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January 1, 1927

Orthopædic Surgery.

JAMA. 1927;88(1):51. doi:10.1001/jama.1927.02680270051028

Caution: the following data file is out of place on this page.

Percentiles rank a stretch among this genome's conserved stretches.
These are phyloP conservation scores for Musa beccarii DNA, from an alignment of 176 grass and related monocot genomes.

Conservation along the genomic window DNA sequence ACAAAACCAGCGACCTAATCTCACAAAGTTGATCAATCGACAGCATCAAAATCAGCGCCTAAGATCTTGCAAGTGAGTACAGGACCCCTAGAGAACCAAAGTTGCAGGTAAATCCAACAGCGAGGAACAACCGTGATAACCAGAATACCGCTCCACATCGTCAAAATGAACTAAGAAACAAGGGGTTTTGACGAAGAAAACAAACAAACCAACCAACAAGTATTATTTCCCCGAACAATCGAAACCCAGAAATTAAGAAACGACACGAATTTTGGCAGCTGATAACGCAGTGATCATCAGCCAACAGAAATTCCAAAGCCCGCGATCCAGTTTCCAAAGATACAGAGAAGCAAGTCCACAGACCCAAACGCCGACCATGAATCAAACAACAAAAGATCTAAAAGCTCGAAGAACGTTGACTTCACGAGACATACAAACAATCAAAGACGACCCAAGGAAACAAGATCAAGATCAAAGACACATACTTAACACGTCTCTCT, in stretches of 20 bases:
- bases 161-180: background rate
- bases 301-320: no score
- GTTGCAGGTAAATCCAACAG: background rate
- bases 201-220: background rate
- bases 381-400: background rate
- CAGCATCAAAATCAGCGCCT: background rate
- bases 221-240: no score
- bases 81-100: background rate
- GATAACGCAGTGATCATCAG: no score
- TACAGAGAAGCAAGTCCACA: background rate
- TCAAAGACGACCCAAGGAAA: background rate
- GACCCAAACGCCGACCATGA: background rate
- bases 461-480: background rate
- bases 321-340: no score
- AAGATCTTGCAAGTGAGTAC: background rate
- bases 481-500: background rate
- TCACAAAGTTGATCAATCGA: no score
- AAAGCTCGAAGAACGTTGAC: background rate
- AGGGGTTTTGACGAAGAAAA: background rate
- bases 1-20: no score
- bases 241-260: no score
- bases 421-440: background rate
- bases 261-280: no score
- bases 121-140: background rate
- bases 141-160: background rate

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This volume, by an Edinburgh orthopedic surgeon who has had considerable training and experience in American orthopedic surgery, is a valuable contribution. The author gives the student an understanding of the scope, principles and essential details of orthopedic surgery in relation to the study of pathology and general medicine and surgery. He emphasizes the early recognition and treatment of conditions that usually lead to deformity and disability. The first part of the book, which should be read by every one interested in this subject, is devoted to a study of bodily mechanics and posture with reference to the body as a whole as the basis for the restoration of function. He presents the point of view of Goldthwaite on the structural and functional conceptions of disease. He discusses the various anatomic types and the importance of reconstructing the patient with chronic conditions such as arthritis. Physical education in relation to

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